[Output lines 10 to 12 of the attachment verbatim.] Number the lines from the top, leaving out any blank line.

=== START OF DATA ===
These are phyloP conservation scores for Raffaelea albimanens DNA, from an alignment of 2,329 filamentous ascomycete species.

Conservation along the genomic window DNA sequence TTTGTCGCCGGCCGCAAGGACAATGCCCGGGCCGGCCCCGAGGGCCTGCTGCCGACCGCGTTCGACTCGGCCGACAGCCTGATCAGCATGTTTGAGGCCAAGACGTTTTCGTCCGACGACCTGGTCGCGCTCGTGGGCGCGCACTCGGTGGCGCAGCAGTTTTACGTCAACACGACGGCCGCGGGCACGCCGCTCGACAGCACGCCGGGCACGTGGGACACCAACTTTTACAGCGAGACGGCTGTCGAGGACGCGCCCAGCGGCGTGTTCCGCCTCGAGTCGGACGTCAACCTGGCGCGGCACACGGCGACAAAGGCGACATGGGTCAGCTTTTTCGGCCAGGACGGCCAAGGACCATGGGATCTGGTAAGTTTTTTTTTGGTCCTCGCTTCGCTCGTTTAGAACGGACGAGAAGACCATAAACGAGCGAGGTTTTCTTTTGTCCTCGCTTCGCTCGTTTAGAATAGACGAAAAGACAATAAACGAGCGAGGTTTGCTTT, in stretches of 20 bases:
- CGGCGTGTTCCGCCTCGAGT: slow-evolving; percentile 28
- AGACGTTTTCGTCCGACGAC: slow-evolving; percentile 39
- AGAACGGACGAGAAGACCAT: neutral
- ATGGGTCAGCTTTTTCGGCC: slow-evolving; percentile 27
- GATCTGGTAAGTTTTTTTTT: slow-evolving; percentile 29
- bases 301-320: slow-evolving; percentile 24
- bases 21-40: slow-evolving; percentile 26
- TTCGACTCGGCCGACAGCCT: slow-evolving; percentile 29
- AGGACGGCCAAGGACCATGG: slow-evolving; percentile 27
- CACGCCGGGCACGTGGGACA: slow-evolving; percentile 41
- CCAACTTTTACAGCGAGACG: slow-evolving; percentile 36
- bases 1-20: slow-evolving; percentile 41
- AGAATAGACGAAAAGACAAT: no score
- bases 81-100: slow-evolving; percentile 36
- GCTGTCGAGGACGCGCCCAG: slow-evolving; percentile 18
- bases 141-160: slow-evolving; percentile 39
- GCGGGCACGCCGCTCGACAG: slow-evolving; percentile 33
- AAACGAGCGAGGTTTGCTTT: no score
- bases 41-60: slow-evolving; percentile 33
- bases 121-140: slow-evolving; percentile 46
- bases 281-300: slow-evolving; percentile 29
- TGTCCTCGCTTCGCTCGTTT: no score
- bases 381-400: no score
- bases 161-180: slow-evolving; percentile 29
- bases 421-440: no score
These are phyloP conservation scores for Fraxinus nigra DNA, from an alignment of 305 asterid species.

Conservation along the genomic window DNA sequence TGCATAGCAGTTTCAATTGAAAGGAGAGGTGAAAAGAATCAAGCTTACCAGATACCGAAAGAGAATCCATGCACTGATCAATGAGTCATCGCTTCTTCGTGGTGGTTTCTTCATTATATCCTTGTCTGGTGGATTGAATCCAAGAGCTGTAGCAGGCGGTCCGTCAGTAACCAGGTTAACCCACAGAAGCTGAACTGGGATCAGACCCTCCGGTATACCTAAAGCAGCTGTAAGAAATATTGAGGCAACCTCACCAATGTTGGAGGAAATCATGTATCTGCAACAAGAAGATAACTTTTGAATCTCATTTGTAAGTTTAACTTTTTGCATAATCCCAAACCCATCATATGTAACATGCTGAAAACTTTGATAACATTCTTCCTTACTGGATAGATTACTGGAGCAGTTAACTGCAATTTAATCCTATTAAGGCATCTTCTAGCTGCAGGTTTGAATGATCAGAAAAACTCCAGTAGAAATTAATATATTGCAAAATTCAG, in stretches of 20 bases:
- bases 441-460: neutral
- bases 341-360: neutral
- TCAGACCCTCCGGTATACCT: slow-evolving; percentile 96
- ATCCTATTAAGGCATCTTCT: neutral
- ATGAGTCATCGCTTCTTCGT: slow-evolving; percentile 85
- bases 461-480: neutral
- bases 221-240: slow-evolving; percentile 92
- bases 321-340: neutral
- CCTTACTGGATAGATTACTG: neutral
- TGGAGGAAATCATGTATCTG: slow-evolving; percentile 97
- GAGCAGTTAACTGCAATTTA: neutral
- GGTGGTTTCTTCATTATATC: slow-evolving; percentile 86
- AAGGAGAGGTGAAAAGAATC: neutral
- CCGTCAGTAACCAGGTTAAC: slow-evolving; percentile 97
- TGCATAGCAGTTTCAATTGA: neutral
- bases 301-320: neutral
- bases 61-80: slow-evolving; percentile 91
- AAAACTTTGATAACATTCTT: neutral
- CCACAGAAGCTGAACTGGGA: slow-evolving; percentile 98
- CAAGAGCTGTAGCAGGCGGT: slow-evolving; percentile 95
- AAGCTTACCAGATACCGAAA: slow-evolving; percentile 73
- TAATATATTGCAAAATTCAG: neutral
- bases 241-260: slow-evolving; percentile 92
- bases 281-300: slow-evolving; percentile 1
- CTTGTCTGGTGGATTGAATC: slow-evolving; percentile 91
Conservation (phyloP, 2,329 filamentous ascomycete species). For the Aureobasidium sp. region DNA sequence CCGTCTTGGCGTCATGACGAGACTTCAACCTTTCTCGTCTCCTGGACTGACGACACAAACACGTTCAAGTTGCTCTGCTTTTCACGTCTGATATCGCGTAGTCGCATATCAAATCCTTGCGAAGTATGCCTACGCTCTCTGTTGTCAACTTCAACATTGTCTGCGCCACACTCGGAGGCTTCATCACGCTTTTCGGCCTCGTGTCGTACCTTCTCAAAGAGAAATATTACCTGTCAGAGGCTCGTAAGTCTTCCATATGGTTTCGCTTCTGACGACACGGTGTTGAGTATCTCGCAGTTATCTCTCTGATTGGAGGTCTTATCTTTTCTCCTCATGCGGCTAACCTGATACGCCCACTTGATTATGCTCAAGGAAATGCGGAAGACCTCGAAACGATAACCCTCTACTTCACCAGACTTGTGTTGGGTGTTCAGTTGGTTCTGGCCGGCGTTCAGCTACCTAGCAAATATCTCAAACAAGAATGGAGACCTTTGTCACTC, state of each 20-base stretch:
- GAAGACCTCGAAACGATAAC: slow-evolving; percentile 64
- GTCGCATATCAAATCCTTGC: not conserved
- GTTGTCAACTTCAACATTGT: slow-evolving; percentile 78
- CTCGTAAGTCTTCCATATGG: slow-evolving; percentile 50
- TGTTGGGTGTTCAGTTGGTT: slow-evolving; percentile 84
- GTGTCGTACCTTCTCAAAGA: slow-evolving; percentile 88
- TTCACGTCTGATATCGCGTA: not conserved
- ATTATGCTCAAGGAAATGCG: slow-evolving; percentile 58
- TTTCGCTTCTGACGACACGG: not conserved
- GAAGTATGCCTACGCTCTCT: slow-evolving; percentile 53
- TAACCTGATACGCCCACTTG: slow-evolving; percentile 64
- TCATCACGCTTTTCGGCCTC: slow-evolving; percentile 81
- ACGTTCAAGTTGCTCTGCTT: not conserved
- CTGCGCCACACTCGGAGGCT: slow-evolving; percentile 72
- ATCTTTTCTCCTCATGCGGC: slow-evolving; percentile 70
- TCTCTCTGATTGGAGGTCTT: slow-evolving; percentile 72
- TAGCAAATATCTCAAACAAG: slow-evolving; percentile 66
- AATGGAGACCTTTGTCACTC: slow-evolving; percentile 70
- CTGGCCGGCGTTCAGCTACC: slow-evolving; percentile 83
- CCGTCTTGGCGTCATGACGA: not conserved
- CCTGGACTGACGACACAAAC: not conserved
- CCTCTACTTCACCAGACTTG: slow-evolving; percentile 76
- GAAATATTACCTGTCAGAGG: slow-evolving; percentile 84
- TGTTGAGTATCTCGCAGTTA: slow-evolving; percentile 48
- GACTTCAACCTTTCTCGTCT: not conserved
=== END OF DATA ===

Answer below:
- TTCGACTCGGCCGACAGCCT: slow-evolving; percentile 29
- AGGACGGCCAAGGACCATGG: slow-evolving; percentile 27
- CACGCCGGGCACGTGGGACA: slow-evolving; percentile 41